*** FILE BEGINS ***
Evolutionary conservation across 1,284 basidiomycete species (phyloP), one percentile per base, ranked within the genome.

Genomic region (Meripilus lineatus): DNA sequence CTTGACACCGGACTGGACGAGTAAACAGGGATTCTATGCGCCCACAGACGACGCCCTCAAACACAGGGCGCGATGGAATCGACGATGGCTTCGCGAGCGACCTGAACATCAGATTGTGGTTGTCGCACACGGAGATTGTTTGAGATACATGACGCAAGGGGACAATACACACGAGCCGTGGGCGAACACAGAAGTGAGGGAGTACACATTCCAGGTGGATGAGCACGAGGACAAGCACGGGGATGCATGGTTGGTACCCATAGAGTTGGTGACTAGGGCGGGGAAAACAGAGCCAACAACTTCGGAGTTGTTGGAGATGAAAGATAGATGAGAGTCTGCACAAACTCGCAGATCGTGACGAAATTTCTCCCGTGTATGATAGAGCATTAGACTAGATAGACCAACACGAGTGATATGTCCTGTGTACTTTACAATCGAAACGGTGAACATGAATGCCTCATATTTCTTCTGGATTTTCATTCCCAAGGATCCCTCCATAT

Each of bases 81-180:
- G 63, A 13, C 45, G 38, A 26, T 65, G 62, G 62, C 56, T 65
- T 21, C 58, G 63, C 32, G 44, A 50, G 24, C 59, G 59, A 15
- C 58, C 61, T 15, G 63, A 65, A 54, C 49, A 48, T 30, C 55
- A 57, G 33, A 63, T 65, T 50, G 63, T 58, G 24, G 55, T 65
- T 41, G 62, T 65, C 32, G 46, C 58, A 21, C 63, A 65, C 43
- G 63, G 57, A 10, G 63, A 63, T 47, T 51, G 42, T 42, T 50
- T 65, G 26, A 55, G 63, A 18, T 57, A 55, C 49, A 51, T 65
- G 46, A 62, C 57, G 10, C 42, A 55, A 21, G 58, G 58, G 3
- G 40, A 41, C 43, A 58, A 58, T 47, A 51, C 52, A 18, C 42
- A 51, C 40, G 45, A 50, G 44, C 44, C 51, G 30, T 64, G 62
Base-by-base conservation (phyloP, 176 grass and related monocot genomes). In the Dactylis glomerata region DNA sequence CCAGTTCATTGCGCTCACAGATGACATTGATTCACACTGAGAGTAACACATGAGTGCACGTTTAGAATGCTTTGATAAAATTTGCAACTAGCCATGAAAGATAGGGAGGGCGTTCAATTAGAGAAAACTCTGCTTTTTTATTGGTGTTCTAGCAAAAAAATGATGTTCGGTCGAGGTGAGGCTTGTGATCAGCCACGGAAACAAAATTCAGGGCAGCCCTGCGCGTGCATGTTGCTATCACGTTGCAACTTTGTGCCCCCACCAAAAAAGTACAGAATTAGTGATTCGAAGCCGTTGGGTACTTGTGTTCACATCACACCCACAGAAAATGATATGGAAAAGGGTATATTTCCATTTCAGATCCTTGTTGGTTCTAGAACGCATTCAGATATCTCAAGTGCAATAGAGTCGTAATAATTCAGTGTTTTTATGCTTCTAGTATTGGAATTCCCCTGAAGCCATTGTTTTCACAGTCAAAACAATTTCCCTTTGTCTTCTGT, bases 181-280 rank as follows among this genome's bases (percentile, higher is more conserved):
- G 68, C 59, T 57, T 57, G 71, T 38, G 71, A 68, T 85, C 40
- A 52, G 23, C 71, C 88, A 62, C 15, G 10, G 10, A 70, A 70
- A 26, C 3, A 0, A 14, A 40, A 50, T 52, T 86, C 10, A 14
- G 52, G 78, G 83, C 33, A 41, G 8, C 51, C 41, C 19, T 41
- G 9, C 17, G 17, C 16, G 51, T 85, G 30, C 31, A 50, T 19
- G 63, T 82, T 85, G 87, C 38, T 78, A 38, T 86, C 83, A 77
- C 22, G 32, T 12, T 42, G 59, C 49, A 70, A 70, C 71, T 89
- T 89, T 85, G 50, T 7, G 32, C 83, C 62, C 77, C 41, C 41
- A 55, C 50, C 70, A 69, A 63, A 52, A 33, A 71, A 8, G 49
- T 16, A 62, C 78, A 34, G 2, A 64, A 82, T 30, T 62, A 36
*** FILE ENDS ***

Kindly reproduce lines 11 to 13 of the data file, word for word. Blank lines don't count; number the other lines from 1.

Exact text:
- G 46, A 62, C 57, G 10, C 42, A 55, A 21, G 58, G 58, G 3
- G 40, A 41, C 43, A 58, A 58, T 47, A 51, C 52, A 18, C 42
- A 51, C 40, G 45, A 50, G 44, C 44, C 51, G 30, T 64, G 62